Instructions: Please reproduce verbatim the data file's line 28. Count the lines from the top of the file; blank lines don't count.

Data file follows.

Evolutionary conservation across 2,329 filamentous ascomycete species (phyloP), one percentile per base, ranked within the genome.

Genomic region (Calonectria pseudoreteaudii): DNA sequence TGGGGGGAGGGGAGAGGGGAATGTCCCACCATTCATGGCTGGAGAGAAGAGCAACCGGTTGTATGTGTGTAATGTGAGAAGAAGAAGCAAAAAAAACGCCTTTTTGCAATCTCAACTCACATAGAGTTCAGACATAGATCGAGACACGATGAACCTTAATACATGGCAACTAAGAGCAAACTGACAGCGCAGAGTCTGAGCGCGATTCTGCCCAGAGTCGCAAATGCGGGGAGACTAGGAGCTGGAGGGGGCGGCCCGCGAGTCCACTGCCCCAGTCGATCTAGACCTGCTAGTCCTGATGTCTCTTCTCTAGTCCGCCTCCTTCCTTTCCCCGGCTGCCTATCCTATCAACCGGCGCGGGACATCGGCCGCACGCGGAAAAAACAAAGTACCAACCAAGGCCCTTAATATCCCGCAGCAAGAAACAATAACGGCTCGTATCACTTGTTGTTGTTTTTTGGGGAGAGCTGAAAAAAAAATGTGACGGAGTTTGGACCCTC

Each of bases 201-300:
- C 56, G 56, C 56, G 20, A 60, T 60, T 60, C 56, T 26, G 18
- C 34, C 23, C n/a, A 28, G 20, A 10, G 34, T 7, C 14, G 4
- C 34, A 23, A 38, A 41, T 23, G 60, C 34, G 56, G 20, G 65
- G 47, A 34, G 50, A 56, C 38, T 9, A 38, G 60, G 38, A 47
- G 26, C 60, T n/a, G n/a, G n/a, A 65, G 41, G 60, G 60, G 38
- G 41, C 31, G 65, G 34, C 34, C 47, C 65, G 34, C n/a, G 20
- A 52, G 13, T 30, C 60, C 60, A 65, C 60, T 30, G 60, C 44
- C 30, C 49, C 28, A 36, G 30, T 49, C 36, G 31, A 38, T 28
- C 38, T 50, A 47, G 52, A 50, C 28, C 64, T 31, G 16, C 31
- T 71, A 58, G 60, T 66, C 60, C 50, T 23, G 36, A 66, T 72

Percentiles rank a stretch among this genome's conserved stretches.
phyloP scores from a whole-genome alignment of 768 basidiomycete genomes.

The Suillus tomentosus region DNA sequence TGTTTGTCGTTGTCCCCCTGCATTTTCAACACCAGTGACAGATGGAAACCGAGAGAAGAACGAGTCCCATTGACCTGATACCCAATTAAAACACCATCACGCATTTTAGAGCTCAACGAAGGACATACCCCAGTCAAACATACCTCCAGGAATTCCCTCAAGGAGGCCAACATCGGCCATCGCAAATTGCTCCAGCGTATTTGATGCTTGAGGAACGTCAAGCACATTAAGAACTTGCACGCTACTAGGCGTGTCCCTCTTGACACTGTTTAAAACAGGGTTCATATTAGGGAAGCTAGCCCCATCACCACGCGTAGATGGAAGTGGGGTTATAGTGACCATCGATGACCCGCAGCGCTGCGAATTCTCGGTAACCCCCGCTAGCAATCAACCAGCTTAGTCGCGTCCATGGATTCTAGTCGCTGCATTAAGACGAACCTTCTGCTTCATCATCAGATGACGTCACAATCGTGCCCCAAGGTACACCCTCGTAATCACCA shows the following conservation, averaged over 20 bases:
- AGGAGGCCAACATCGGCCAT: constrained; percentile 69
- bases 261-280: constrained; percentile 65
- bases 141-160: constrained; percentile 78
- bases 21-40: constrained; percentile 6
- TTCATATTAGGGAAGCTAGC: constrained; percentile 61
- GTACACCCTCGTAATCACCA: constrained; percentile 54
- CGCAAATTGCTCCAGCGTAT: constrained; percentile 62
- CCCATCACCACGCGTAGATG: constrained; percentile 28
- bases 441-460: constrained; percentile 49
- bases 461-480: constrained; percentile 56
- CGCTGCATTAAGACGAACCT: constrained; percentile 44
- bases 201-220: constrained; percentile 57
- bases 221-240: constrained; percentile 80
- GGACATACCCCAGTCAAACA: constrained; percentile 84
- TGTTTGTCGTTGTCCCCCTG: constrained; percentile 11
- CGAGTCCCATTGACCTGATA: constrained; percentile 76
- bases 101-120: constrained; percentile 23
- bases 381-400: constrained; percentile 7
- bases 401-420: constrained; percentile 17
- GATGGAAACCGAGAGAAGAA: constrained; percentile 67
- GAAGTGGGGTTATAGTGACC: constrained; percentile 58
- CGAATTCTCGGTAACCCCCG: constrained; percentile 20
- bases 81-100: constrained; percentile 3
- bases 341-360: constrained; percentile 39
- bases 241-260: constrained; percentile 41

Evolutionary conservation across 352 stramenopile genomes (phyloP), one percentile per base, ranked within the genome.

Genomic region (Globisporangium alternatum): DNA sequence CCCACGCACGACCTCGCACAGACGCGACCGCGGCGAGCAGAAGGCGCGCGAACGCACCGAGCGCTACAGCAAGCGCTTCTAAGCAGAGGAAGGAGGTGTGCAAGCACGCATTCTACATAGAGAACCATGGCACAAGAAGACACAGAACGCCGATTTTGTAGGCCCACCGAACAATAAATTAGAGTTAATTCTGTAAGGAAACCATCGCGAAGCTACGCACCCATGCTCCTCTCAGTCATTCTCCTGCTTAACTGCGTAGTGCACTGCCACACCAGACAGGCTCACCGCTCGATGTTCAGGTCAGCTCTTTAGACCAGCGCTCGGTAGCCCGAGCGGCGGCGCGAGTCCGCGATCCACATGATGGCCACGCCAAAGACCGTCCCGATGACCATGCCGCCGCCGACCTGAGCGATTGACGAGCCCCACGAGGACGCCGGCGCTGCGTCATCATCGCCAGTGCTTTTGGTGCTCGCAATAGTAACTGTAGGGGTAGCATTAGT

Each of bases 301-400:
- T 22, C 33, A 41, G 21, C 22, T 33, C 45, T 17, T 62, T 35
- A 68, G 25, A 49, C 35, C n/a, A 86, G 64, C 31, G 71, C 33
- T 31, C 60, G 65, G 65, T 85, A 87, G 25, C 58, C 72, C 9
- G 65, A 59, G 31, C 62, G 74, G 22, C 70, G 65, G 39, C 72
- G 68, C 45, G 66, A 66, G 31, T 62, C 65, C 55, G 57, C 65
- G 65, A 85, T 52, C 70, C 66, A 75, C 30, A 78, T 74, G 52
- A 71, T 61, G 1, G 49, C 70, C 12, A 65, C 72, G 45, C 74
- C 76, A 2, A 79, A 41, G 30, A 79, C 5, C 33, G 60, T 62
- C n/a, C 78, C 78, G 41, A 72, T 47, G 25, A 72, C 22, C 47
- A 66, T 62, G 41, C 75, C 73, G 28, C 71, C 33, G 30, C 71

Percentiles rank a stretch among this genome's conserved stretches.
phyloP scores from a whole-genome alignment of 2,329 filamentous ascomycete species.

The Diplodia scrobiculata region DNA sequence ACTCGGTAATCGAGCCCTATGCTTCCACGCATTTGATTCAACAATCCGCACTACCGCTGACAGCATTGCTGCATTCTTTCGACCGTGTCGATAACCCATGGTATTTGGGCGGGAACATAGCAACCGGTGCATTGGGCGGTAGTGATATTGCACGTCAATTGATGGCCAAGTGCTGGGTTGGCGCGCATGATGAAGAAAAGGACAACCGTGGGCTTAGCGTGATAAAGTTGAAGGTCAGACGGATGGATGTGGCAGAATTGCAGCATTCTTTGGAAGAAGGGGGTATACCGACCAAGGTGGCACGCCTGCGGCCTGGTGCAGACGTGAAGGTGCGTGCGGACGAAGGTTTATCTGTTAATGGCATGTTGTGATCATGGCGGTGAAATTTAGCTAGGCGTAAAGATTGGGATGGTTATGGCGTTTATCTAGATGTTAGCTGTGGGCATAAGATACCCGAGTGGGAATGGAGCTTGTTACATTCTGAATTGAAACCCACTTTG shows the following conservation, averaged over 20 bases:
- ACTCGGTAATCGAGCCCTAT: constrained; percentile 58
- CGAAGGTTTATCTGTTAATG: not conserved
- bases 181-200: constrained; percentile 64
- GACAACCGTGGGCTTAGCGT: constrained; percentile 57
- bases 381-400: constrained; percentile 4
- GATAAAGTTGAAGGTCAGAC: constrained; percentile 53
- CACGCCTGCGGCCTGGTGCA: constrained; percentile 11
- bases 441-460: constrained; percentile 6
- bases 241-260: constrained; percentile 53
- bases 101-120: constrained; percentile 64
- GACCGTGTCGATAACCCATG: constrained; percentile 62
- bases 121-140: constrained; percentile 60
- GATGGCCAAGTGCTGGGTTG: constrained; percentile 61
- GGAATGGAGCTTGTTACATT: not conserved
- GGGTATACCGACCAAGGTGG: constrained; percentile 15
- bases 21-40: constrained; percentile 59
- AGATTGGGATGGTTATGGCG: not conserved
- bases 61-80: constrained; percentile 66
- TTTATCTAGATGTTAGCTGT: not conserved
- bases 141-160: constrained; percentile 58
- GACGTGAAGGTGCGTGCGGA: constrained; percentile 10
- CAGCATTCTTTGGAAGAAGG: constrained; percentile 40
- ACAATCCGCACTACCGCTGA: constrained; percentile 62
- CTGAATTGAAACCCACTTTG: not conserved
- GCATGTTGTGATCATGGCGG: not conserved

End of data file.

- bases 201-220: constrained; percentile 57